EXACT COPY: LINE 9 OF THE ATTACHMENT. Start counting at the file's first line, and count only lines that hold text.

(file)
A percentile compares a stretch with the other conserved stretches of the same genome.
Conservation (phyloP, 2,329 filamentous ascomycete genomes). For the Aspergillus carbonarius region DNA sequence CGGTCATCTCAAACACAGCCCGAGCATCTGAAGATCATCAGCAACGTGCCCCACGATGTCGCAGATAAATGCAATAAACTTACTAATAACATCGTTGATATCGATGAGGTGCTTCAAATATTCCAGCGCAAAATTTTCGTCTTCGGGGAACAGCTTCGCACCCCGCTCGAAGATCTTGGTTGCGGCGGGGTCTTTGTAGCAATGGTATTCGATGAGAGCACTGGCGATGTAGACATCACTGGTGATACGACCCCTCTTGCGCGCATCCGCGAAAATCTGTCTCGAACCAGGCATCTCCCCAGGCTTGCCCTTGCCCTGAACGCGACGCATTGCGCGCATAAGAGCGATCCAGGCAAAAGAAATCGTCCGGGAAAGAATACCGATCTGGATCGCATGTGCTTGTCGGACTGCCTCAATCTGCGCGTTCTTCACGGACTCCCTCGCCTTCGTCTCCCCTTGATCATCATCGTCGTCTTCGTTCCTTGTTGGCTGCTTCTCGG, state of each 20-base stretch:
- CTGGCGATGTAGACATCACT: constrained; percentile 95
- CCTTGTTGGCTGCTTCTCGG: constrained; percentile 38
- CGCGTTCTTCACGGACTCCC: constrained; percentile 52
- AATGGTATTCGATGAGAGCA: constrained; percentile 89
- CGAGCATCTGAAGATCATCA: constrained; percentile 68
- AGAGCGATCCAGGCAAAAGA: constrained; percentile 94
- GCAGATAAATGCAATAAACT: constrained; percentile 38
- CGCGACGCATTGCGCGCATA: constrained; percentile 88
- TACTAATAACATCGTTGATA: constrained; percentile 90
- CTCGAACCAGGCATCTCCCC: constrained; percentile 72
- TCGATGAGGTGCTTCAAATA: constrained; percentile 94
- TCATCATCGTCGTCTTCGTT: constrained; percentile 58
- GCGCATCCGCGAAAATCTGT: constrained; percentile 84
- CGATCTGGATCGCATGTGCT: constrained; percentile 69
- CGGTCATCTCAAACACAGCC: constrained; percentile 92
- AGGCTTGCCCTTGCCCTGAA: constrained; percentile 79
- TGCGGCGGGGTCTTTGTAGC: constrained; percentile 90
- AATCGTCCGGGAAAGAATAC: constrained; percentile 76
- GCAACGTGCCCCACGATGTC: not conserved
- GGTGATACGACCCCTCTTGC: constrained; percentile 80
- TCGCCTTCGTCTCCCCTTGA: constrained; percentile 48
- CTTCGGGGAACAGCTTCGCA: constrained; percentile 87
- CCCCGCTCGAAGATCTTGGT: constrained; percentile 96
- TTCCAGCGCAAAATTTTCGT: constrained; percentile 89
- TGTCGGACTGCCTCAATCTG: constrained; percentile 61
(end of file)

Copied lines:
- GCAGATAAATGCAATAAACT: constrained; percentile 38